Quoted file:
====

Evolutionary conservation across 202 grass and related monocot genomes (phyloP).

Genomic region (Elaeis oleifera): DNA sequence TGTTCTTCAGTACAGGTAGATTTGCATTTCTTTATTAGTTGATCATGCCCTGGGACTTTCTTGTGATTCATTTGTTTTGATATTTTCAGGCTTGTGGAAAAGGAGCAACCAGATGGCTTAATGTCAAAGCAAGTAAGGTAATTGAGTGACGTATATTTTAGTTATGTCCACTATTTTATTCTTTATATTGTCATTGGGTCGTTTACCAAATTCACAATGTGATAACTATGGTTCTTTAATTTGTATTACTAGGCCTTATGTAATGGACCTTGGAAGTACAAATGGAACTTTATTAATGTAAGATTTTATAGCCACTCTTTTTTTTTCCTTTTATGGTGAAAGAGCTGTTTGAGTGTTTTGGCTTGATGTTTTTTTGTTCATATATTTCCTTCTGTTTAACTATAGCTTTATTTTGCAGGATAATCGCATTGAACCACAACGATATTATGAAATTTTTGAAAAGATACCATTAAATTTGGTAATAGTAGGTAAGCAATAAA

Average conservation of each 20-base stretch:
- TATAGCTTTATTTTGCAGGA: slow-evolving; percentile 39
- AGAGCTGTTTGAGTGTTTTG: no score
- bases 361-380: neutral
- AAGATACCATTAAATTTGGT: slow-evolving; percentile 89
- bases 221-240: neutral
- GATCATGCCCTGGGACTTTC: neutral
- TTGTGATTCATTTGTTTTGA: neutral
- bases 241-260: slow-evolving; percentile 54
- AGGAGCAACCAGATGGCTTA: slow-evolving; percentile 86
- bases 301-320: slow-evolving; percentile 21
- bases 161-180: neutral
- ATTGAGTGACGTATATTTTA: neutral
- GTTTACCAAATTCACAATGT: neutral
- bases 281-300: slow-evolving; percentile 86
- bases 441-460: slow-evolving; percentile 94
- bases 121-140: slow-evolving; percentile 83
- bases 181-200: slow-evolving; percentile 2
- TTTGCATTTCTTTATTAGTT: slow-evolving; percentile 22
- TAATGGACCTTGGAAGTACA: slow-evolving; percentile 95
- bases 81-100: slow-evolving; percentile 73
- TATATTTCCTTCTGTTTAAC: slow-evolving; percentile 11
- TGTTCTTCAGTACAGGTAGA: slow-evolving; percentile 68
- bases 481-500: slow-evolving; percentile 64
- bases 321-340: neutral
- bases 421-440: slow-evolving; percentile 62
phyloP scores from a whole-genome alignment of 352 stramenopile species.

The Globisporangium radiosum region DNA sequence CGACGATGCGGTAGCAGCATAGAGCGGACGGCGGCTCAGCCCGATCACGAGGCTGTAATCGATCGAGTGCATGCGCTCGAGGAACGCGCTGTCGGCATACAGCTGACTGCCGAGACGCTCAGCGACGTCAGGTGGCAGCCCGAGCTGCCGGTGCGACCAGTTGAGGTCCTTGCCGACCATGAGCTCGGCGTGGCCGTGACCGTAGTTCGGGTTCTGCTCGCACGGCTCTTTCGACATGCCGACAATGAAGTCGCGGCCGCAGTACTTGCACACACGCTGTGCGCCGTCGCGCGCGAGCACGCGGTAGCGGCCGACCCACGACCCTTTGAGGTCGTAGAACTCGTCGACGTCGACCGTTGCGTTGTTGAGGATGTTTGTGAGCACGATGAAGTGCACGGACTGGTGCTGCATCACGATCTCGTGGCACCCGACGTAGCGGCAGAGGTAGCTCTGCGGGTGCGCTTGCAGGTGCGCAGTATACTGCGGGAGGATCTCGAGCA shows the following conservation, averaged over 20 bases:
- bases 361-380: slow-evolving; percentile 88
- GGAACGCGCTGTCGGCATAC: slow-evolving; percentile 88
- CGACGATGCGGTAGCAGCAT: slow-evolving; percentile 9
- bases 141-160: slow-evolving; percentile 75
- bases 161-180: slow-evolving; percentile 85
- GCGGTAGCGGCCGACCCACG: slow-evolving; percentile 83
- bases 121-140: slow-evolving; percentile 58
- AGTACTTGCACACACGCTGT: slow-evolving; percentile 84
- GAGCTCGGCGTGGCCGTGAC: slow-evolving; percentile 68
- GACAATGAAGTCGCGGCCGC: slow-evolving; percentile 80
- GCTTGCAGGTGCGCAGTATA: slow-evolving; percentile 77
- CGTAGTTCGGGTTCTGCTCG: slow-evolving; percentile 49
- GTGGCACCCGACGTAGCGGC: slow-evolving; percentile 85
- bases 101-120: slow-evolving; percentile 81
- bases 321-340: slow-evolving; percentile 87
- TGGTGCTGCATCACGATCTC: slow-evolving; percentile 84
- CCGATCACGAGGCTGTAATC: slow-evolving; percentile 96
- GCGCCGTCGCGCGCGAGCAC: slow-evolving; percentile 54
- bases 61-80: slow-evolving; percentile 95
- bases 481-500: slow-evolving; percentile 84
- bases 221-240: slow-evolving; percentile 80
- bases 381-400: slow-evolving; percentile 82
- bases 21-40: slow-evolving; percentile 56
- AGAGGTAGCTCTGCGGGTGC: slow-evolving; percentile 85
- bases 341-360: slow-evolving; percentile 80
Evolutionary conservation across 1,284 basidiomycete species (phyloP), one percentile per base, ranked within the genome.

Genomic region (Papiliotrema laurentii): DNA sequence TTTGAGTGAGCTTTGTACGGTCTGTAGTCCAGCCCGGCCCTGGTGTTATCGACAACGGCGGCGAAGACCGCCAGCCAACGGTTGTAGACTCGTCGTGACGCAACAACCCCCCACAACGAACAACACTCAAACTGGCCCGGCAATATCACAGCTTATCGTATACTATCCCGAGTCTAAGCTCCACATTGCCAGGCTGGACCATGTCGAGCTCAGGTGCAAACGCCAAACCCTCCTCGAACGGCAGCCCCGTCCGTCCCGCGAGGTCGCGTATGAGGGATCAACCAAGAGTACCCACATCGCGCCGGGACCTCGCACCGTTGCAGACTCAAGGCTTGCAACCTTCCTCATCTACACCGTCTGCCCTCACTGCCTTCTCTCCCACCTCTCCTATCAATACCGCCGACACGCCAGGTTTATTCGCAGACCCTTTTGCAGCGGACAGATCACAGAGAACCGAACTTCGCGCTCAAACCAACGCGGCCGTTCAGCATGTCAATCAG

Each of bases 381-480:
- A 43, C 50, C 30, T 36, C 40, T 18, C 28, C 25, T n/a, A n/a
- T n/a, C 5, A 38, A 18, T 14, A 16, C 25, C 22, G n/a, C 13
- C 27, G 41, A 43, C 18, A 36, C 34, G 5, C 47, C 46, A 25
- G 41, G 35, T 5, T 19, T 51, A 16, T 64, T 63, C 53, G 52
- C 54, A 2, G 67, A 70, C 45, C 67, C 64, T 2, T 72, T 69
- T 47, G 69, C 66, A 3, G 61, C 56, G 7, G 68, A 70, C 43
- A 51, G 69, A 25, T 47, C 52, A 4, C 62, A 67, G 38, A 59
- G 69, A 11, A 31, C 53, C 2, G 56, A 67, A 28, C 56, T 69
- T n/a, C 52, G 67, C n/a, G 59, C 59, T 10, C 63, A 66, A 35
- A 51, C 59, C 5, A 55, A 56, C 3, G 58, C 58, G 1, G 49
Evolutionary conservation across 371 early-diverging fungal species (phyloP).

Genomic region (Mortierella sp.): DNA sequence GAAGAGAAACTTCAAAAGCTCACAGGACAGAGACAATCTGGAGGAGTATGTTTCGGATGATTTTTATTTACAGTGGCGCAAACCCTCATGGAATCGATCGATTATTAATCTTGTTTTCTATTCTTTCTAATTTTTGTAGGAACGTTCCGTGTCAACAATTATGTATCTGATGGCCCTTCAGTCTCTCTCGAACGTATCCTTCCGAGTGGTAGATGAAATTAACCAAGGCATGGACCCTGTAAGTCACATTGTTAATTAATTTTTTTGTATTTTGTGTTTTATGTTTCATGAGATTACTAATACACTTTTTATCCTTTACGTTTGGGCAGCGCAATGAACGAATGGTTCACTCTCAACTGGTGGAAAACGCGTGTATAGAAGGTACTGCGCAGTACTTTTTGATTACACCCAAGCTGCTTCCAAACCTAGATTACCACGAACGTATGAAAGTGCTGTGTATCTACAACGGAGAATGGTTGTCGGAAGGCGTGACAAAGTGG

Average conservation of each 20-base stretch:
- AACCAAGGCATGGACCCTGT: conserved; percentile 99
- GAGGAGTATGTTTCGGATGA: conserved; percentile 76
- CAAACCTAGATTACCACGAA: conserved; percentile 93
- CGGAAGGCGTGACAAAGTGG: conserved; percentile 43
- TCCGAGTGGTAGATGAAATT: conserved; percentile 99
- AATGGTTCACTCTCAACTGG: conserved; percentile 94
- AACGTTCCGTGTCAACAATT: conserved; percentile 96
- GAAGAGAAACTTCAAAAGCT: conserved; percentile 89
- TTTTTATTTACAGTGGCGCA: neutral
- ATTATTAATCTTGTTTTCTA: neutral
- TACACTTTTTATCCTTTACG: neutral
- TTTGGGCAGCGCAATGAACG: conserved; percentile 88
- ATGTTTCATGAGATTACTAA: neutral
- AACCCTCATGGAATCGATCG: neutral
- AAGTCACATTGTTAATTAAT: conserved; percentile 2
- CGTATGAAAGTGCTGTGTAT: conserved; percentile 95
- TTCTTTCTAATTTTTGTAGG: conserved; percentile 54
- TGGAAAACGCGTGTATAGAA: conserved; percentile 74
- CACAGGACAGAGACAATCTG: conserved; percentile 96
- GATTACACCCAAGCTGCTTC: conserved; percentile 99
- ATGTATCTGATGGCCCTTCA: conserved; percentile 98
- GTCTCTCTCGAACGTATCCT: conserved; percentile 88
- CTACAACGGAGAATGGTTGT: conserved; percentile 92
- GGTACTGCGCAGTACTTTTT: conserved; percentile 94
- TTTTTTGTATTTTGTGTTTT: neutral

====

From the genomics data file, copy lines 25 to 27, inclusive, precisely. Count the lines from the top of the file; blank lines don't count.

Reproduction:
- TGTTCTTCAGTACAGGTAGA: slow-evolving; percentile 68
- bases 481-500: slow-evolving; percentile 64
- bases 321-340: neutral